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Scope in procedure and content for 7.6 Monitoring and Measuring Equipment

Q

QAMTY

#1
Hi all.

I'm in the phase of implementing an ISO 9001:2008 and have some questions in 7.6, please share your ideas. 7.6 require to comply with

a) be calibrated or verified, or both, at specified intervals, or prior to use, against measurement standards
traceable to international or national measurement standards; where no such standards exist, the basis
used for calibration or verification shall be recorded (see 4.2.4);
b) be adjusted or re-adjusted as necessary;
c) have identification in order to determine its calibration status;
d) be safeguarded from adjustments that would invalidate the measurement result;
e) be protected from damage and deterioration during handling, maintenance and storage.
and some others...

But I have heard that in calibrating the equipment with external suppliers some special tests have to be done,
e.g. R&R graphs, repeatability, reproducibility, etc.
My doubt is:
As I understand, I only have to take care of issues required mentioned on top (ISO requirements), additionally, I need to have the competency to perform the measurements , I only have micrometers and rules.
I have a procedure where I mention everything, but I'm not mentioning, R&R, repeatability, reproducibility,etc.
Do I have to mention that?
I think that these test are to be done only by the supplier of calibration in order to determine the status of a an equipment,

Please shed light on me., what I have to mention in my procedures?

My best regards

 

drgnrider

Quite Involved in Discussions
#2
? But I have heard that in calibrating the equipment with external suppliers some special tests have to be done,
e.g. R&R graphs, repeatability, reproducibility, etc.
My doubt is:
As I understand, I only have to take care of issues required mentioned on top (ISO requirements), additionally, I need to have the competency to perform the measurements , I only have micrometers and rules.
I have a procedure where I mention everything, but I'm not mentioning, R&R, repeatability, reproducibility,etc.
Do I have to mention that?
I think that these test are to be done only by the supplier of calibration in order to determine the status of a an equipment,

Please shed light on me., what I have to mention in my procedures?

My best regards
Special tests ? no these are not required. You may, however, perform these tests, (or have them performed), to prove a reason for using a calibration interval greater than the manufacturer recommended interval, (typically one year). Neither I, nor my predecessor, ran these tests, but he had enough historical data to make a decent estimate of how the gages are faring using the current intervals.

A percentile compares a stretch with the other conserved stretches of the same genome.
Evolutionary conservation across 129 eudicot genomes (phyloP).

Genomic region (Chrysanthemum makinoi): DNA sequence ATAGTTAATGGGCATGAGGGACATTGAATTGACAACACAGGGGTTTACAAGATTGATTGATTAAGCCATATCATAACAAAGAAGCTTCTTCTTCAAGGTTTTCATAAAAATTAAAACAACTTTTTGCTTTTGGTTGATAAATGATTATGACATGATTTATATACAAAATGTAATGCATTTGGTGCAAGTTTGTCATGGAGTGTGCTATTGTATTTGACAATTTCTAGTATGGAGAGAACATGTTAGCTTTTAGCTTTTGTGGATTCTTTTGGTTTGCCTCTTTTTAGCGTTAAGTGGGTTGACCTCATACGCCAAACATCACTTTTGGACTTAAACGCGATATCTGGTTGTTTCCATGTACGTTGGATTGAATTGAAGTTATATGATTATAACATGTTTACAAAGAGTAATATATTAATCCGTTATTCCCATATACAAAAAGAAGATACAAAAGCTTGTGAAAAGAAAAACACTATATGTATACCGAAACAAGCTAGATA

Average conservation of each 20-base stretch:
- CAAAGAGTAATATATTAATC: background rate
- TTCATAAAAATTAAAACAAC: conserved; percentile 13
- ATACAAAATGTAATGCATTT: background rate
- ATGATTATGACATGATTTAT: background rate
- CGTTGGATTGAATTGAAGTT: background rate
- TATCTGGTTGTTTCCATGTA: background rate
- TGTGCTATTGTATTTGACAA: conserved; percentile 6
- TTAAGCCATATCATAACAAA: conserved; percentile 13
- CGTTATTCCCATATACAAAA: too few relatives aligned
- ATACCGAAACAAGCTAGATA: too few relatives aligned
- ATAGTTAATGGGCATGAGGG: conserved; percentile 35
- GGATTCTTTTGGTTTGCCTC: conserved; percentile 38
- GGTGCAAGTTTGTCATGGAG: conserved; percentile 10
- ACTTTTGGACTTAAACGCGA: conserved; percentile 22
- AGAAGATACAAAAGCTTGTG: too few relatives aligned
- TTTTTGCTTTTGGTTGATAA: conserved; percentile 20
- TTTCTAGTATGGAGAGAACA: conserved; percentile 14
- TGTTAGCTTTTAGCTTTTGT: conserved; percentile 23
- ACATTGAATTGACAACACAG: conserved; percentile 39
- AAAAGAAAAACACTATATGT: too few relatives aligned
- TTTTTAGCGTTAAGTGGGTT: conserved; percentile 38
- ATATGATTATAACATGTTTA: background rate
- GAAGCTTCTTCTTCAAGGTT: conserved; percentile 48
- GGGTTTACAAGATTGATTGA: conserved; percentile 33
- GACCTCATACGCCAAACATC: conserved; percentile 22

:2cents:Personally, I would not mention these tests, other than possibly as a side note 'these are tests that can be used to...'; depending how you word them in your procedures then that is what you must do. If they are not in your procedure, they are options that you can use if, and when, you deem necessary.

Competency ? this can be something as simple as someone with experience deeming you competent after training you. Most calibration is using the tool to measure against a known standard and recording the result.
- Before I started as a machinist I had never used a micrometer, I became proficient using them on the shop floor and now I am only using them on known standards, not parts, and recording my results (aka: calibrating). I added to my skills by seeing what was required of calibration and adjusting our calibration procedures accordingly (they were missing some steps).

As for the standard and your procedure - as long as your procedure addresses all the points of the standard, that is the minimum that is required, anything beyond that up to you... you just have to be doing that.

drgnrider
Calibration & ISO Coordinators
 
#3
Hi all.

But I have heard that in calibrating the equipment with external suppliers some special tests have to be done,
e.g. R&R graphs, repeatability, reproducibility, etc.
My doubt is:
As I understand, I only have to take care of issues required mentioned on top (ISO requirements), additionally, I need to have the competency to perform the measurements , I only have micrometers and rules.
I have a procedure where I mention everything, but I'm not mentioning, R&R, repeatability, reproducibility,etc.
Do I have to mention that?
I think that these test are to be done only by the supplier of calibration in order to determine the status of a an equipment,

Please shed light on me., what I have to mention in my procedures?

My best regards

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If you are going to calibrate something, to do it properly you should know the measurement uncertainty. This why an accredited lab reports this factor. Without it - like checking a caliper against a gauge block - is just verification, NOT calibration. You have to determine whether calibration or verification is needed. It sounds to me that you might need to get some education on calibration before doing much else. To suggest that competency comes from training is putting things around the wrong way - defining competencies comes before taking action - including training - to develop those skills.